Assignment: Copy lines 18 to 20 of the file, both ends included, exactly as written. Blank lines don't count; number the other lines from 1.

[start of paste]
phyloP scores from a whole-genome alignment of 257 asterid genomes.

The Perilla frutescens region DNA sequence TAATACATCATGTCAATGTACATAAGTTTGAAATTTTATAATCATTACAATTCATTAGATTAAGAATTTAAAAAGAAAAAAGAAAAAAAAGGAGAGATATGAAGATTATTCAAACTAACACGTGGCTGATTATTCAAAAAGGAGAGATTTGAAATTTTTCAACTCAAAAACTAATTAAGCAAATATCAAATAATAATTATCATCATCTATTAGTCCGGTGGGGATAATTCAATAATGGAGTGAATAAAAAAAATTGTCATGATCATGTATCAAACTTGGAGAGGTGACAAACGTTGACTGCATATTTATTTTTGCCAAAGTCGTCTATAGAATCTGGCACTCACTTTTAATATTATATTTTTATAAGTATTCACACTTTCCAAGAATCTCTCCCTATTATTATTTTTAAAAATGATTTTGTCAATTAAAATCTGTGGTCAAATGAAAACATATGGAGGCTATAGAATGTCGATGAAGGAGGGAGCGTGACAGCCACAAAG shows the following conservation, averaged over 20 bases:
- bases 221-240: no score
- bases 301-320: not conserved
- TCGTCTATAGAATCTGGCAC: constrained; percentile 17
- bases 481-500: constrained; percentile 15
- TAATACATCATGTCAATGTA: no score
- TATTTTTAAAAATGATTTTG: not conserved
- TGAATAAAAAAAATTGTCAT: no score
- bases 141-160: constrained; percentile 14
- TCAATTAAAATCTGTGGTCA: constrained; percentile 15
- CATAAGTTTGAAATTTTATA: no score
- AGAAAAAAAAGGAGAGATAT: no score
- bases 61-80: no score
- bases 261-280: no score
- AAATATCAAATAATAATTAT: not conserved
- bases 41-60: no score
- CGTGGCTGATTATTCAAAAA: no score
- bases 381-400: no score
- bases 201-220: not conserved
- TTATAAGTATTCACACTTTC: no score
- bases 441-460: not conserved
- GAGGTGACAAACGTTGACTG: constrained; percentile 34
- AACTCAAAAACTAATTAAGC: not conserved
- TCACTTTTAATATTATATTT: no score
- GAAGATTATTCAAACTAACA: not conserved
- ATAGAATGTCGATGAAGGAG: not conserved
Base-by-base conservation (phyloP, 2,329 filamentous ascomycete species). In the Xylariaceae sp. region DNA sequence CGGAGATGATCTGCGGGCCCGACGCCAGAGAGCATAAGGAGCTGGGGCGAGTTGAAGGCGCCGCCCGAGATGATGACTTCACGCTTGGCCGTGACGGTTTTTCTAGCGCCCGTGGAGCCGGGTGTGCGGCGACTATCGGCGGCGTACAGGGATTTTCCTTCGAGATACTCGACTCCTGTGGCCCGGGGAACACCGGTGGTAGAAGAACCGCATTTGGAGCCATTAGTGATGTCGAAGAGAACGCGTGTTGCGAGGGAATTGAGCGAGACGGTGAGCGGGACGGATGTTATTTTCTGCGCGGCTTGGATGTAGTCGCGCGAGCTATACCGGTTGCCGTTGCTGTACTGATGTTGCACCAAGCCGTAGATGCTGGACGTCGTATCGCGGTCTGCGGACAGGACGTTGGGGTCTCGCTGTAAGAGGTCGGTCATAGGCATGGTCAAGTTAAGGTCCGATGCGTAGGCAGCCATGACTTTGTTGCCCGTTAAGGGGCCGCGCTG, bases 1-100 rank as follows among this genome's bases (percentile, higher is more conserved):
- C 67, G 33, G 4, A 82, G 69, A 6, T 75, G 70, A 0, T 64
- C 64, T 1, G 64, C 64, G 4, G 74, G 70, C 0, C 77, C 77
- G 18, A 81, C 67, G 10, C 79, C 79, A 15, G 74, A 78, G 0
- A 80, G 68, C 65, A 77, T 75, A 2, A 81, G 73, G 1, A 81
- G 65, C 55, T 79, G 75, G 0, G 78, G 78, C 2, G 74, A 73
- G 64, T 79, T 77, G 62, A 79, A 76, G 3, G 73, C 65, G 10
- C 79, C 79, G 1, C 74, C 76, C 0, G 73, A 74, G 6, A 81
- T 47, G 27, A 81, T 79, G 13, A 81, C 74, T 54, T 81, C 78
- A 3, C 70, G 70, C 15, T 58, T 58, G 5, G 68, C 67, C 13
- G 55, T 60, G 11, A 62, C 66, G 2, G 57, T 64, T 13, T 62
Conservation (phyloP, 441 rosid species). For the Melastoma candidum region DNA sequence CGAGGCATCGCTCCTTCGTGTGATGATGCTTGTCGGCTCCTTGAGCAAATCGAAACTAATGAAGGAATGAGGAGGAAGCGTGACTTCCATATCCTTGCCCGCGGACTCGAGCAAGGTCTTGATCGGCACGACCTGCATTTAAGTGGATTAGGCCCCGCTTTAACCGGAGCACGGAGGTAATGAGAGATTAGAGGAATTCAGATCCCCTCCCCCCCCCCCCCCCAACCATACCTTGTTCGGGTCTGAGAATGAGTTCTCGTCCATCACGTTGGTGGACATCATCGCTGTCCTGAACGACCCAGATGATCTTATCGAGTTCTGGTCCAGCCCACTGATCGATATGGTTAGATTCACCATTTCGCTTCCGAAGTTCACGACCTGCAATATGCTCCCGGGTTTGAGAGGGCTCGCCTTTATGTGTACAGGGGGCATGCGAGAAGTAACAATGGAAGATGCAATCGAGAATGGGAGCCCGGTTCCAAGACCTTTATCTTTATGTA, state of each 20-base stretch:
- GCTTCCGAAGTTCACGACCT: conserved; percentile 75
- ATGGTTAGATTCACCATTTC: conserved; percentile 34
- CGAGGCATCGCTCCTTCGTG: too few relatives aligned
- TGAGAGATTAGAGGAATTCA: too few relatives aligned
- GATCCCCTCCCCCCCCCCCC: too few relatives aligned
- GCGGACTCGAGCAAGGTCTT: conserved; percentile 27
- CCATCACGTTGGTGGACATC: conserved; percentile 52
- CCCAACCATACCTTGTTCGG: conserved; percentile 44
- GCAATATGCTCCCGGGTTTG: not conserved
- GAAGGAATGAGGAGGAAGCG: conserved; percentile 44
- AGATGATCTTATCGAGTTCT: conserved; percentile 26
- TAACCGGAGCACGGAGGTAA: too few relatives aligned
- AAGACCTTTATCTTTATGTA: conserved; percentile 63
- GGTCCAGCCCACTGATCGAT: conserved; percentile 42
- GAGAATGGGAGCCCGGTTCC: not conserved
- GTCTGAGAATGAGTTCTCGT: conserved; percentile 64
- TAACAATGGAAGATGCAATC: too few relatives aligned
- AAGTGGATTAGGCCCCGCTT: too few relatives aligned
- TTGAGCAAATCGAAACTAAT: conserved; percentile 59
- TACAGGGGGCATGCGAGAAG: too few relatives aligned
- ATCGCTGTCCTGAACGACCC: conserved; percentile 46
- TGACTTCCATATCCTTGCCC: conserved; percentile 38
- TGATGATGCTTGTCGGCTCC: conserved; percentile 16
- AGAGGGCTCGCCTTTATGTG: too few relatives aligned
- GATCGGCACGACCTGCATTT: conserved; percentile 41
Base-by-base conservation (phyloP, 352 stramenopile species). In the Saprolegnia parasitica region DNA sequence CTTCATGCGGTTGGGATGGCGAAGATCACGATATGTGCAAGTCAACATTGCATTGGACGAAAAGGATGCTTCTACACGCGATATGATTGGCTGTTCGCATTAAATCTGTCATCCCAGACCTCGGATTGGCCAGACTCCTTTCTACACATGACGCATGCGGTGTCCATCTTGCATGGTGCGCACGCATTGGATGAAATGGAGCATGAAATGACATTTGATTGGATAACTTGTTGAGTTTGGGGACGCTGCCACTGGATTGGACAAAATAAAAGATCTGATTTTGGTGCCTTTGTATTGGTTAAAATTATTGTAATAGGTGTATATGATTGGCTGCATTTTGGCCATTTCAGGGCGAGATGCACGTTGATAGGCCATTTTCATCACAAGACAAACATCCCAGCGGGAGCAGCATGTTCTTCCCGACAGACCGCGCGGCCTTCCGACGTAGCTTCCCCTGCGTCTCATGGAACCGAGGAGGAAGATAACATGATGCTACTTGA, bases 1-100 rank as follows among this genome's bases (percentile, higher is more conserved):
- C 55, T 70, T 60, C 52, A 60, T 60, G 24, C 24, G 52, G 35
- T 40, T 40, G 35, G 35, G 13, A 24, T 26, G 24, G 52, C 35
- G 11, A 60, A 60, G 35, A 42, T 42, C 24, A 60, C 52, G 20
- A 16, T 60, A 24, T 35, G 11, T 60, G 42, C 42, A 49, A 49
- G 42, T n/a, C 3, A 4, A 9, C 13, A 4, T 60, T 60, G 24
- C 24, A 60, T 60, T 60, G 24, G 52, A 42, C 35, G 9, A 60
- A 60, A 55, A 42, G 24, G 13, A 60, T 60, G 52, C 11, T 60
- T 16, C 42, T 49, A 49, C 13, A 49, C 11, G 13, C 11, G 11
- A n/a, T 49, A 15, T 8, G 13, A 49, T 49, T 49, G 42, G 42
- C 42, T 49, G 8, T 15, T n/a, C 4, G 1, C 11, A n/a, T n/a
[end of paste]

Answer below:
- CGTGGCTGATTATTCAAAAA: no score
- bases 381-400: no score
- bases 201-220: not conserved